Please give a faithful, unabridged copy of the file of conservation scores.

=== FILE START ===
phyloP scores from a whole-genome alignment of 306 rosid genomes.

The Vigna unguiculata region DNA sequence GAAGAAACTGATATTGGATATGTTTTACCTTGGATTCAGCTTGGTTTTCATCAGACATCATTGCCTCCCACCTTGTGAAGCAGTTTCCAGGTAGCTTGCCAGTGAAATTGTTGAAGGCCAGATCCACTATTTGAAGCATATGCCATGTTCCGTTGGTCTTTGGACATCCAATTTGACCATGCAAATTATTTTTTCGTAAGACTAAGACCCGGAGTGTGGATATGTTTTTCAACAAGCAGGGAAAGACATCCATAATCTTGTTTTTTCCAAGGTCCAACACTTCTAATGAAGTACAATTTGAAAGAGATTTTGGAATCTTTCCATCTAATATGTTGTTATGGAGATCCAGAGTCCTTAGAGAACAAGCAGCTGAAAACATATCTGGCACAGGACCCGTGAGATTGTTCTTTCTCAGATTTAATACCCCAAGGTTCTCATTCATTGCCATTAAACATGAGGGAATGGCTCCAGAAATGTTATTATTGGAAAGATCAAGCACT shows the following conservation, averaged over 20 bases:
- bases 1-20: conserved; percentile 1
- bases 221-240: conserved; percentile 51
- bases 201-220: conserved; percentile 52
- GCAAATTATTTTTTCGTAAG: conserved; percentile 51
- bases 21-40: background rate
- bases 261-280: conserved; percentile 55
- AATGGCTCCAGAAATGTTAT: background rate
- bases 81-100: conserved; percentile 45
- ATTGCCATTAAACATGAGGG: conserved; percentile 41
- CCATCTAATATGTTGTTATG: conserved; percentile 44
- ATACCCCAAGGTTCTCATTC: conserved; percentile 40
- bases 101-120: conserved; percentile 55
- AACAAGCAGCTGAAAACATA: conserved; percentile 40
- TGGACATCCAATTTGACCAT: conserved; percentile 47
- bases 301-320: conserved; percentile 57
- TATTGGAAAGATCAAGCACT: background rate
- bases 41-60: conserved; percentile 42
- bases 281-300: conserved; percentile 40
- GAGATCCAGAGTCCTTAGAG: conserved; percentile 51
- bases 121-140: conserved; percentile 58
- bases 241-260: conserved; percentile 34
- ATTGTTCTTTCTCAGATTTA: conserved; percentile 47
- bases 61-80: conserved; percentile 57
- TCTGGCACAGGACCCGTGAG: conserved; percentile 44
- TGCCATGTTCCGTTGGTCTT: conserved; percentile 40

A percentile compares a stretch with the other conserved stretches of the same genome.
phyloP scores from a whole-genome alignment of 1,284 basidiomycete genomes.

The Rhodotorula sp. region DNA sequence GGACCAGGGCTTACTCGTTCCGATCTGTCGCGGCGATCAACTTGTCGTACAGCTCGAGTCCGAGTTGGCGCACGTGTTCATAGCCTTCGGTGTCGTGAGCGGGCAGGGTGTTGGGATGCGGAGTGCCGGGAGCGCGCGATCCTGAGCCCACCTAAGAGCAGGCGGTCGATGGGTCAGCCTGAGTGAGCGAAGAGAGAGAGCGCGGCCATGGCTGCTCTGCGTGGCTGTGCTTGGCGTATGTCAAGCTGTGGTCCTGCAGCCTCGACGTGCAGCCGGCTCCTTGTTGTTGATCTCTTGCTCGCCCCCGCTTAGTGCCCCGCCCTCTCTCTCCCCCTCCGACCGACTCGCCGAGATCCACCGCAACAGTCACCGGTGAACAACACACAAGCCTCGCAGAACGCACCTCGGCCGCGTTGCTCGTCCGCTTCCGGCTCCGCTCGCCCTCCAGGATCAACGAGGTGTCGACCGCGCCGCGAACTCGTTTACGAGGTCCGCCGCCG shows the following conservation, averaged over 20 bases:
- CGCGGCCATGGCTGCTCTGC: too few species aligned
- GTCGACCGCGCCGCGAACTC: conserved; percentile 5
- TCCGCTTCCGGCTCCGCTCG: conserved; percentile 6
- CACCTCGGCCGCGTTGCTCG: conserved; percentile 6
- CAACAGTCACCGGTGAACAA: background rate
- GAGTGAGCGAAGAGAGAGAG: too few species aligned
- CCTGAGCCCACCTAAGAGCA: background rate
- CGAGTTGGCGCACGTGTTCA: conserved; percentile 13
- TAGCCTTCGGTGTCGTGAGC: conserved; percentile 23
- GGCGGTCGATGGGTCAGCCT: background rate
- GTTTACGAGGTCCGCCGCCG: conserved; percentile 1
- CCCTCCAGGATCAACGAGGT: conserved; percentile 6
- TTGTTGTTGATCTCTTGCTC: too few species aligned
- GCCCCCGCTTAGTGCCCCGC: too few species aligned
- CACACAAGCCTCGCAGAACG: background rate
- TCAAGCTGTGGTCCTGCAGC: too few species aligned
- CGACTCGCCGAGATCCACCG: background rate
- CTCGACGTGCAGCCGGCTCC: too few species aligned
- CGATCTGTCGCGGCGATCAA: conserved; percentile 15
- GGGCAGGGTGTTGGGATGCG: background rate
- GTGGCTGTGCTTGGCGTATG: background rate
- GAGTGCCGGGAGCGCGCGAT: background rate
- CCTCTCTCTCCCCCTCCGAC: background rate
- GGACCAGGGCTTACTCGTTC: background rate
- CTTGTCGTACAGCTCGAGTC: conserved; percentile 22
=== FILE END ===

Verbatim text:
phyloP scores from a whole-genome alignment of 306 rosid genomes.

The Vigna unguiculata region DNA sequence GAAGAAACTGATATTGGATATGTTTTACCTTGGATTCAGCTTGGTTTTCATCAGACATCATTGCCTCCCACCTTGTGAAGCAGTTTCCAGGTAGCTTGCCAGTGAAATTGTTGAAGGCCAGATCCACTATTTGAAGCATATGCCATGTTCCGTTGGTCTTTGGACATCCAATTTGACCATGCAAATTATTTTTTCGTAAGACTAAGACCCGGAGTGTGGATATGTTTTTCAACAAGCAGGGAAAGACATCCATAATCTTGTTTTTTCCAAGGTCCAACACTTCTAATGAAGTACAATTTGAAAGAGATTTTGGAATCTTTCCATCTAATATGTTGTTATGGAGATCCAGAGTCCTTAGAGAACAAGCAGCTGAAAACATATCTGGCACAGGACCCGTGAGATTGTTCTTTCTCAGATTTAATACCCCAAGGTTCTCATTCATTGCCATTAAACATGAGGGAATGGCTCCAGAAATGTTATTATTGGAAAGATCAAGCACT shows the following conservation, averaged over 20 bases:
- bases 1-20: conserved; percentile 1
- bases 221-240: conserved; percentile 51
- bases 201-220: conserved; percentile 52
- GCAAATTATTTTTTCGTAAG: conserved; percentile 51
- bases 21-40: background rate
- bases 261-280: conserved; percentile 55
- AATGGCTCCAGAAATGTTAT: background rate
- bases 81-100: conserved; percentile 45
- ATTGCCATTAAACATGAGGG: conserved; percentile 41
- CCATCTAATATGTTGTTATG: conserved; percentile 44
- ATACCCCAAGGTTCTCATTC: conserved; percentile 40
- bases 101-120: conserved; percentile 55
- AACAAGCAGCTGAAAACATA: conserved; percentile 40
- TGGACATCCAATTTGACCAT: conserved; percentile 47
- bases 301-320: conserved; percentile 57
- TATTGGAAAGATCAAGCACT: background rate
- bases 41-60: conserved; percentile 42
- bases 281-300: conserved; percentile 40
- GAGATCCAGAGTCCTTAGAG: conserved; percentile 51
- bases 121-140: conserved; percentile 58
- bases 241-260: conserved; percentile 34
- ATTGTTCTTTCTCAGATTTA: conserved; percentile 47
- bases 61-80: conserved; percentile 57
- TCTGGCACAGGACCCGTGAG: conserved; percentile 44
- TGCCATGTTCCGTTGGTCTT: conserved; percentile 40

A percentile compares a stretch with the other conserved stretches of the same genome.
phyloP scores from a whole-genome alignment of 1,284 basidiomycete genomes.

The Rhodotorula sp. region DNA sequence GGACCAGGGCTTACTCGTTCCGATCTGTCGCGGCGATCAACTTGTCGTACAGCTCGAGTCCGAGTTGGCGCACGTGTTCATAGCCTTCGGTGTCGTGAGCGGGCAGGGTGTTGGGATGCGGAGTGCCGGGAGCGCGCGATCCTGAGCCCACCTAAGAGCAGGCGGTCGATGGGTCAGCCTGAGTGAGCGAAGAGAGAGAGCGCGGCCATGGCTGCTCTGCGTGGCTGTGCTTGGCGTATGTCAAGCTGTGGTCCTGCAGCCTCGACGTGCAGCCGGCTCCTTGTTGTTGATCTCTTGCTCGCCCCCGCTTAGTGCCCCGCCCTCTCTCTCCCCCTCCGACCGACTCGCCGAGATCCACCGCAACAGTCACCGGTGAACAACACACAAGCCTCGCAGAACGCACCTCGGCCGCGTTGCTCGTCCGCTTCCGGCTCCGCTCGCCCTCCAGGATCAACGAGGTGTCGACCGCGCCGCGAACTCGTTTACGAGGTCCGCCGCCG shows the following conservation, averaged over 20 bases:
- CGCGGCCATGGCTGCTCTGC: too few species aligned
- GTCGACCGCGCCGCGAACTC: conserved; percentile 5
- TCCGCTTCCGGCTCCGCTCG: conserved; percentile 6
- CACCTCGGCCGCGTTGCTCG: conserved; percentile 6
- CAACAGTCACCGGTGAACAA: background rate
- GAGTGAGCGAAGAGAGAGAG: too few species aligned
- CCTGAGCCCACCTAAGAGCA: background rate
- CGAGTTGGCGCACGTGTTCA: conserved; percentile 13
- TAGCCTTCGGTGTCGTGAGC: conserved; percentile 23
- GGCGGTCGATGGGTCAGCCT: background rate
- GTTTACGAGGTCCGCCGCCG: conserved; percentile 1
- CCCTCCAGGATCAACGAGGT: conserved; percentile 6
- TTGTTGTTGATCTCTTGCTC: too few species aligned
- GCCCCCGCTTAGTGCCCCGC: too few species aligned
- CACACAAGCCTCGCAGAACG: background rate
- TCAAGCTGTGGTCCTGCAGC: too few species aligned
- CGACTCGCCGAGATCCACCG: background rate
- CTCGACGTGCAGCCGGCTCC: too few species aligned
- CGATCTGTCGCGGCGATCAA: conserved; percentile 15
- GGGCAGGGTGTTGGGATGCG: background rate
- GTGGCTGTGCTTGGCGTATG: background rate
- GAGTGCCGGGAGCGCGCGAT: background rate
- CCTCTCTCTCCCCCTCCGAC: background rate
- GGACCAGGGCTTACTCGTTC: background rate
- CTTGTCGTACAGCTCGAGTC: conserved; percentile 22